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I've been looking at creating a highly available setup with EC2. It would involve several web server nodes acting as front-ends to multiple NFS and database serves (backends). Ideally, the platform could incorporate several load balancers to distribute traffic evenly to each front-end node.

I just came across a project that allows you to mount an S3 bucket directly into the Linux file system. It supports AWS' authentication, so you could keep non-public data there. Has anyone used this type of setup (Web Server --> S3 + DB -> Browser)?

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In all honesty, it doesn't work real well. Performance isn't up to snuff, mostly. What you're far better off doing is putting all your static data into S3 (probably as a tarball) and having nodes download and extract it into ephemeral storage at boot (or at deploy time), and serve it locally.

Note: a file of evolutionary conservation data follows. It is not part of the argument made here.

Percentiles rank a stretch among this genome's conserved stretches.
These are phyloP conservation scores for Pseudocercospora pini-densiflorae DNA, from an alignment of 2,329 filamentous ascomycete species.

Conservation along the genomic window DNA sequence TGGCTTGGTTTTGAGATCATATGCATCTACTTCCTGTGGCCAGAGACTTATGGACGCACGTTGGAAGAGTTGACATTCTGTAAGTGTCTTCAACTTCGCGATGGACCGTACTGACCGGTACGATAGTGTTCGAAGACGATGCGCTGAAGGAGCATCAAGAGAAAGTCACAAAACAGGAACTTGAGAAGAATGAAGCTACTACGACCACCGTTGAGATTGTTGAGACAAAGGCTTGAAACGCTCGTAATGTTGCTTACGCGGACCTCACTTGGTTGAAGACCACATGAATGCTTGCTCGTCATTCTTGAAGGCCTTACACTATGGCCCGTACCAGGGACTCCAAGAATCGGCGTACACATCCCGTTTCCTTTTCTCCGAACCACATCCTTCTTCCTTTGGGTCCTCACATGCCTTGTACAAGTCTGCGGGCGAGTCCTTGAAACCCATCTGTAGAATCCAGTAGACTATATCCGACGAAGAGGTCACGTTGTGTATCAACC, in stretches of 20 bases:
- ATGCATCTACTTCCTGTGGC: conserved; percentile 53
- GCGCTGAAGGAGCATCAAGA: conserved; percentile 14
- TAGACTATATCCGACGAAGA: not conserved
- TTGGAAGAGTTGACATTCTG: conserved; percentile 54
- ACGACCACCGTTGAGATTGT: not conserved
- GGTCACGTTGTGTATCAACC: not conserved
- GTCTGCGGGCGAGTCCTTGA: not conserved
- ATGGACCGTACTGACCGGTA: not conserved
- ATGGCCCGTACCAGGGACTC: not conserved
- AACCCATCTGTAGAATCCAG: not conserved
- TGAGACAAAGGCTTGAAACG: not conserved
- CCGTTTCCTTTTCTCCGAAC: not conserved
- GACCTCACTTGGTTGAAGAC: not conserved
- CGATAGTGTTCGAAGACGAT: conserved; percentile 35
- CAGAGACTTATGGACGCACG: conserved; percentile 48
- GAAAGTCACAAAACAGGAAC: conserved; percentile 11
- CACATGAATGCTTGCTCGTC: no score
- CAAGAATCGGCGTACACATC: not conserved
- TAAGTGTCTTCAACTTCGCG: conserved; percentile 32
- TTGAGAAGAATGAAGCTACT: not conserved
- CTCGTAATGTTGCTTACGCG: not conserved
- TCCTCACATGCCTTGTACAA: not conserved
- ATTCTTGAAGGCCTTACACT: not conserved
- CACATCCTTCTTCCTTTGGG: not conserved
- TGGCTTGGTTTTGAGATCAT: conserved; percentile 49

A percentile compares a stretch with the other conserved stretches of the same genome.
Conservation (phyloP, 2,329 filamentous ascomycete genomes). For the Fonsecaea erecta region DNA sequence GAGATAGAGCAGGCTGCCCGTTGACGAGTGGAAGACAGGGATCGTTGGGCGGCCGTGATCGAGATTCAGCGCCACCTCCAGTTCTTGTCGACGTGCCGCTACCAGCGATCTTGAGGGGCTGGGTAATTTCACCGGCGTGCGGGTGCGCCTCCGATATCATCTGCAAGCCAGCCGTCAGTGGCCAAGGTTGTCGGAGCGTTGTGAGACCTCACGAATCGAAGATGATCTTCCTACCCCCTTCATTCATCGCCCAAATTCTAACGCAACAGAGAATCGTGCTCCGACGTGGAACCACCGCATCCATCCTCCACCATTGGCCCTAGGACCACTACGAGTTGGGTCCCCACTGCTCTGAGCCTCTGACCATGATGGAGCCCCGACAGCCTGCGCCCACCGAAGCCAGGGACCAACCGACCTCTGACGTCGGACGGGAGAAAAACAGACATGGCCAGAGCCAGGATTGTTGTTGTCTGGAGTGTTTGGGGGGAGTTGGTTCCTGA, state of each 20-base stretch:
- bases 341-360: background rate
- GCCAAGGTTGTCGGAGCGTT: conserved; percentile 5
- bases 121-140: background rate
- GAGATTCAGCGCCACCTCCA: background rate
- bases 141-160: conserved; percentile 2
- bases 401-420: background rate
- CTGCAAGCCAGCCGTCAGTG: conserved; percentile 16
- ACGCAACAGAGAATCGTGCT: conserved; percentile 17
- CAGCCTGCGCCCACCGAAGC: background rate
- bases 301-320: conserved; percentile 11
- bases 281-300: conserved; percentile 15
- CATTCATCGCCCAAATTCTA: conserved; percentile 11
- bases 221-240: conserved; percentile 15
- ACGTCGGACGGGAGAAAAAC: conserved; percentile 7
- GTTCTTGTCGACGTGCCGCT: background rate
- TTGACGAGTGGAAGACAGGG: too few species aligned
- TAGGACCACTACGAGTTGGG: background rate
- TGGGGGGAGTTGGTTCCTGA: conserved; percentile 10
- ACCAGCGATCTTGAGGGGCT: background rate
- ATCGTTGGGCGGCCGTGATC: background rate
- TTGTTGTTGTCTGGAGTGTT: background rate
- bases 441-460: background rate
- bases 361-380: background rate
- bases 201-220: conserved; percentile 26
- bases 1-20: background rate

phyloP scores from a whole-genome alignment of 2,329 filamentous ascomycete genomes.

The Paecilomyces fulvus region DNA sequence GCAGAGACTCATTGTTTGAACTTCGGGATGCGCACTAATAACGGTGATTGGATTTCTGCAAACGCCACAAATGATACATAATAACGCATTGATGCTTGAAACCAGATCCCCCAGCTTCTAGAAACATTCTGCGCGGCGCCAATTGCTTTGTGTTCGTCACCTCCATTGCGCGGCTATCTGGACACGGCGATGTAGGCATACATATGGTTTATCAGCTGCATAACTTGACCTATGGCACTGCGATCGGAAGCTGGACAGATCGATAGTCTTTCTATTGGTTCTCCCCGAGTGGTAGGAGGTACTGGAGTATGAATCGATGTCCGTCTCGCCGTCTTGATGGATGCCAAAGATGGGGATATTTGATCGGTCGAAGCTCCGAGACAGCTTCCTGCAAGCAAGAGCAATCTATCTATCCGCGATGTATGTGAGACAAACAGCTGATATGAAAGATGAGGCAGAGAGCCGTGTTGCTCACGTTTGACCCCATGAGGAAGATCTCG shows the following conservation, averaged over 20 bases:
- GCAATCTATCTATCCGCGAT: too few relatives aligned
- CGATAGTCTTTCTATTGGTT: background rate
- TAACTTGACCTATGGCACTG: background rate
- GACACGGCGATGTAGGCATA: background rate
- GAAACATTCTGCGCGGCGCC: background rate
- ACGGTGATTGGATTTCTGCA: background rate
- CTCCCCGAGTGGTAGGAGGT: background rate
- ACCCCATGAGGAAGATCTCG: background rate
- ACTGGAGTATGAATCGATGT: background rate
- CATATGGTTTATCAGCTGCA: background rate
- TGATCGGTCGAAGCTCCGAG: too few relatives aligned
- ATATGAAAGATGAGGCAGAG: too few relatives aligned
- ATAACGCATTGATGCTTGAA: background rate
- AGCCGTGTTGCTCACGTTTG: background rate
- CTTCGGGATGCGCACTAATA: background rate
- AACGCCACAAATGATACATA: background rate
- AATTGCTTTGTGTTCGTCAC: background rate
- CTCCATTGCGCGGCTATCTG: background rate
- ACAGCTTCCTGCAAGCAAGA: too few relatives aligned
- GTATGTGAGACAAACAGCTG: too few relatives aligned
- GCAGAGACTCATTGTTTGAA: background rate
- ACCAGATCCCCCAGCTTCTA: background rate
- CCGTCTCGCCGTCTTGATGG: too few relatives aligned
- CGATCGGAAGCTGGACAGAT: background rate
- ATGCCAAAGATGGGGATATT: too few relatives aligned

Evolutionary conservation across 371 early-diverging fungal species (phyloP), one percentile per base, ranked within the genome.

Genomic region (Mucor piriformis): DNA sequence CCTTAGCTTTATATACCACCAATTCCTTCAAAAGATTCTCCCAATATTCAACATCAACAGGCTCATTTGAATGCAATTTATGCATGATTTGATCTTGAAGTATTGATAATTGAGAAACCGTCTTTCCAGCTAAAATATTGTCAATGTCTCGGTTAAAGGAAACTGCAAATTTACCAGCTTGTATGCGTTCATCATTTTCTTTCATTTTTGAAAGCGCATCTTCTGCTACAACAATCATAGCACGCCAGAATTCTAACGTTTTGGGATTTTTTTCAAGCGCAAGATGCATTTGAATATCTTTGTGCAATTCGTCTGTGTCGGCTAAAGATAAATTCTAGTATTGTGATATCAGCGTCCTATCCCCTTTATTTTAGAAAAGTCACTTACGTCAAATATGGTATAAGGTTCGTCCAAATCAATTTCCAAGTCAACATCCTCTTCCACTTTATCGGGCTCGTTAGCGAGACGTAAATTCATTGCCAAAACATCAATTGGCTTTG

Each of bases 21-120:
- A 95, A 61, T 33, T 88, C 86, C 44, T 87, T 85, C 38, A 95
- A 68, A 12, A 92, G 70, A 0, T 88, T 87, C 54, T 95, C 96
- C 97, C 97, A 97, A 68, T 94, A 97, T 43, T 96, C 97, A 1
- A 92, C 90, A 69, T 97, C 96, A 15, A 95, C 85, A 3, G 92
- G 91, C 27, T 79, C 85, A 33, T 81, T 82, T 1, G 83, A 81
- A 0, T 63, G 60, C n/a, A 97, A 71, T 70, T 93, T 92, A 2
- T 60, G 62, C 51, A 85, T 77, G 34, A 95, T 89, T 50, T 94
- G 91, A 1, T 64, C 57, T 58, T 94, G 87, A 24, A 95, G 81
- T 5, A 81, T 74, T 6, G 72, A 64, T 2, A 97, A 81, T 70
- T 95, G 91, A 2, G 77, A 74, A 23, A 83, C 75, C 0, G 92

This doesn't solve the customer assets problem, but there are still better solutions for that (I'm a fan of dedicated storage servers that serve directly, or over a higher-level, application-specific protocol, as I've discussed previously). Don't forget you can use S3 or CloudFront to serve assets directly to customers, which can do a good job in the right circumstances.

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Great answer, thanks! I currently use Akamai CDN for serving assets/content to customers and it works well. Thought I'd ask and you confirmed my suspicions about using S3 in this manner. –  Trent Scott Sep 17 '11 at 21:59

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